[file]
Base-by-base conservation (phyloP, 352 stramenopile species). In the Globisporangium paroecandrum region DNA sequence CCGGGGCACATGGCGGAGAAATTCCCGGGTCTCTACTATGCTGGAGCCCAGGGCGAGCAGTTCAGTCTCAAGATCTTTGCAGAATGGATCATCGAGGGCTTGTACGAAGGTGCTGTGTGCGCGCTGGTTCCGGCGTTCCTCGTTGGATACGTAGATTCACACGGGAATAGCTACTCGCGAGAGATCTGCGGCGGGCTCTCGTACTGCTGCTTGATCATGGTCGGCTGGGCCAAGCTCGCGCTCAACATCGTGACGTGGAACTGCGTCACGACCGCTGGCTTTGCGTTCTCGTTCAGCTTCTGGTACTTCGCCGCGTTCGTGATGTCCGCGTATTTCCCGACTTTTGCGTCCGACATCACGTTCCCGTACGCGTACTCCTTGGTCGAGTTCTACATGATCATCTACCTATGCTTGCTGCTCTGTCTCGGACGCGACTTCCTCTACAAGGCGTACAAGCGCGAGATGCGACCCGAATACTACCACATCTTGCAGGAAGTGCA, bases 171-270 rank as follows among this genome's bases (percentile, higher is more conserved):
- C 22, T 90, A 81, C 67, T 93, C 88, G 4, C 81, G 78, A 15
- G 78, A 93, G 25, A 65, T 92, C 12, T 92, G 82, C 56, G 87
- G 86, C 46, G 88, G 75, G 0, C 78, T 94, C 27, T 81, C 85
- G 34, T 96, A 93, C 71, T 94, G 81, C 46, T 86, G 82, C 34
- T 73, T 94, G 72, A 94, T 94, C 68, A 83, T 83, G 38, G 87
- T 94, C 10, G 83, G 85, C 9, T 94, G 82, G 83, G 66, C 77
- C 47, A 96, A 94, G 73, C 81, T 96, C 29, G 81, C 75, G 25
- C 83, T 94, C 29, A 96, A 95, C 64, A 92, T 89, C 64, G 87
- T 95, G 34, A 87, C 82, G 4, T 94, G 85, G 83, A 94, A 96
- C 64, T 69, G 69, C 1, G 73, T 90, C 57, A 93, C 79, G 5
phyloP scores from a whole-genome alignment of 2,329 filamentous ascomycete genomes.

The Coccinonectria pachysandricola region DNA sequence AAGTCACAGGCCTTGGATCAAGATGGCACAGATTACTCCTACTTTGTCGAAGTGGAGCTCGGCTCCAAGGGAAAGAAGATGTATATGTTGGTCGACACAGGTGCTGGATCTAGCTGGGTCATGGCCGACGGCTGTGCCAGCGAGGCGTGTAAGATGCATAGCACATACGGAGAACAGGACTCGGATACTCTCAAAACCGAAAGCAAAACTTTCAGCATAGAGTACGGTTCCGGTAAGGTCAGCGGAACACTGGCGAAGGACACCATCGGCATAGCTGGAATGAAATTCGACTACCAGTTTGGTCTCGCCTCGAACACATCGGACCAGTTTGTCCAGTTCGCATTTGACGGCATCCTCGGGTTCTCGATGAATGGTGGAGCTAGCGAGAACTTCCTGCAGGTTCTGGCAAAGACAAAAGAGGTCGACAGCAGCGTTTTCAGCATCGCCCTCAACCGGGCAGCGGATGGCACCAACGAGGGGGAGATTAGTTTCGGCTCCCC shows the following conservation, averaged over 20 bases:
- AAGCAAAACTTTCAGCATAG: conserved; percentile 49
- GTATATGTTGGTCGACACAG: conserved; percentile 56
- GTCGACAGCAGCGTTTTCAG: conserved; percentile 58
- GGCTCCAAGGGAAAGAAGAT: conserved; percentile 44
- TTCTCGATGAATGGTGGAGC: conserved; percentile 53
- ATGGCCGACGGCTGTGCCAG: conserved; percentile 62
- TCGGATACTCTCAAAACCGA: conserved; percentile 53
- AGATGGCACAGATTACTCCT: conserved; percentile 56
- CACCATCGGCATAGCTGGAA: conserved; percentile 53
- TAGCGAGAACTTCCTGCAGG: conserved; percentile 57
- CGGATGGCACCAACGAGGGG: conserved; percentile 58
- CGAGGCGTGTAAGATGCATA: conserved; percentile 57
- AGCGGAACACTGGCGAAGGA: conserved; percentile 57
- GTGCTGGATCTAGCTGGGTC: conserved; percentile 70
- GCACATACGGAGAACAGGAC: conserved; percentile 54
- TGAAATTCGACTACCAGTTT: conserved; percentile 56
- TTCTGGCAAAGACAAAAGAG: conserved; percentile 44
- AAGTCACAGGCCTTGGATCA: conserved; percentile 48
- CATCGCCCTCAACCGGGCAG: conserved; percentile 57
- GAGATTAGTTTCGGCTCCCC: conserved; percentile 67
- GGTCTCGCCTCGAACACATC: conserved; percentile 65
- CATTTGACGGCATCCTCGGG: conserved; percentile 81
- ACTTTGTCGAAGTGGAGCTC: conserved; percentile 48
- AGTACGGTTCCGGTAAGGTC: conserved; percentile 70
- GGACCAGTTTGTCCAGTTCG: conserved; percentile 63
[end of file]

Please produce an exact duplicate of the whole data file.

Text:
Base-by-base conservation (phyloP, 352 stramenopile species). In the Globisporangium paroecandrum region DNA sequence CCGGGGCACATGGCGGAGAAATTCCCGGGTCTCTACTATGCTGGAGCCCAGGGCGAGCAGTTCAGTCTCAAGATCTTTGCAGAATGGATCATCGAGGGCTTGTACGAAGGTGCTGTGTGCGCGCTGGTTCCGGCGTTCCTCGTTGGATACGTAGATTCACACGGGAATAGCTACTCGCGAGAGATCTGCGGCGGGCTCTCGTACTGCTGCTTGATCATGGTCGGCTGGGCCAAGCTCGCGCTCAACATCGTGACGTGGAACTGCGTCACGACCGCTGGCTTTGCGTTCTCGTTCAGCTTCTGGTACTTCGCCGCGTTCGTGATGTCCGCGTATTTCCCGACTTTTGCGTCCGACATCACGTTCCCGTACGCGTACTCCTTGGTCGAGTTCTACATGATCATCTACCTATGCTTGCTGCTCTGTCTCGGACGCGACTTCCTCTACAAGGCGTACAAGCGCGAGATGCGACCCGAATACTACCACATCTTGCAGGAAGTGCA, bases 171-270 rank as follows among this genome's bases (percentile, higher is more conserved):
- C 22, T 90, A 81, C 67, T 93, C 88, G 4, C 81, G 78, A 15
- G 78, A 93, G 25, A 65, T 92, C 12, T 92, G 82, C 56, G 87
- G 86, C 46, G 88, G 75, G 0, C 78, T 94, C 27, T 81, C 85
- G 34, T 96, A 93, C 71, T 94, G 81, C 46, T 86, G 82, C 34
- T 73, T 94, G 72, A 94, T 94, C 68, A 83, T 83, G 38, G 87
- T 94, C 10, G 83, G 85, C 9, T 94, G 82, G 83, G 66, C 77
- C 47, A 96, A 94, G 73, C 81, T 96, C 29, G 81, C 75, G 25
- C 83, T 94, C 29, A 96, A 95, C 64, A 92, T 89, C 64, G 87
- T 95, G 34, A 87, C 82, G 4, T 94, G 85, G 83, A 94, A 96
- C 64, T 69, G 69, C 1, G 73, T 90, C 57, A 93, C 79, G 5
phyloP scores from a whole-genome alignment of 2,329 filamentous ascomycete genomes.

The Coccinonectria pachysandricola region DNA sequence AAGTCACAGGCCTTGGATCAAGATGGCACAGATTACTCCTACTTTGTCGAAGTGGAGCTCGGCTCCAAGGGAAAGAAGATGTATATGTTGGTCGACACAGGTGCTGGATCTAGCTGGGTCATGGCCGACGGCTGTGCCAGCGAGGCGTGTAAGATGCATAGCACATACGGAGAACAGGACTCGGATACTCTCAAAACCGAAAGCAAAACTTTCAGCATAGAGTACGGTTCCGGTAAGGTCAGCGGAACACTGGCGAAGGACACCATCGGCATAGCTGGAATGAAATTCGACTACCAGTTTGGTCTCGCCTCGAACACATCGGACCAGTTTGTCCAGTTCGCATTTGACGGCATCCTCGGGTTCTCGATGAATGGTGGAGCTAGCGAGAACTTCCTGCAGGTTCTGGCAAAGACAAAAGAGGTCGACAGCAGCGTTTTCAGCATCGCCCTCAACCGGGCAGCGGATGGCACCAACGAGGGGGAGATTAGTTTCGGCTCCCC shows the following conservation, averaged over 20 bases:
- AAGCAAAACTTTCAGCATAG: conserved; percentile 49
- GTATATGTTGGTCGACACAG: conserved; percentile 56
- GTCGACAGCAGCGTTTTCAG: conserved; percentile 58
- GGCTCCAAGGGAAAGAAGAT: conserved; percentile 44
- TTCTCGATGAATGGTGGAGC: conserved; percentile 53
- ATGGCCGACGGCTGTGCCAG: conserved; percentile 62
- TCGGATACTCTCAAAACCGA: conserved; percentile 53
- AGATGGCACAGATTACTCCT: conserved; percentile 56
- CACCATCGGCATAGCTGGAA: conserved; percentile 53
- TAGCGAGAACTTCCTGCAGG: conserved; percentile 57
- CGGATGGCACCAACGAGGGG: conserved; percentile 58
- CGAGGCGTGTAAGATGCATA: conserved; percentile 57
- AGCGGAACACTGGCGAAGGA: conserved; percentile 57
- GTGCTGGATCTAGCTGGGTC: conserved; percentile 70
- GCACATACGGAGAACAGGAC: conserved; percentile 54
- TGAAATTCGACTACCAGTTT: conserved; percentile 56
- TTCTGGCAAAGACAAAAGAG: conserved; percentile 44
- AAGTCACAGGCCTTGGATCA: conserved; percentile 48
- CATCGCCCTCAACCGGGCAG: conserved; percentile 57
- GAGATTAGTTTCGGCTCCCC: conserved; percentile 67
- GGTCTCGCCTCGAACACATC: conserved; percentile 65
- CATTTGACGGCATCCTCGGG: conserved; percentile 81
- ACTTTGTCGAAGTGGAGCTC: conserved; percentile 48
- AGTACGGTTCCGGTAAGGTC: conserved; percentile 70
- GGACCAGTTTGTCCAGTTCG: conserved; percentile 63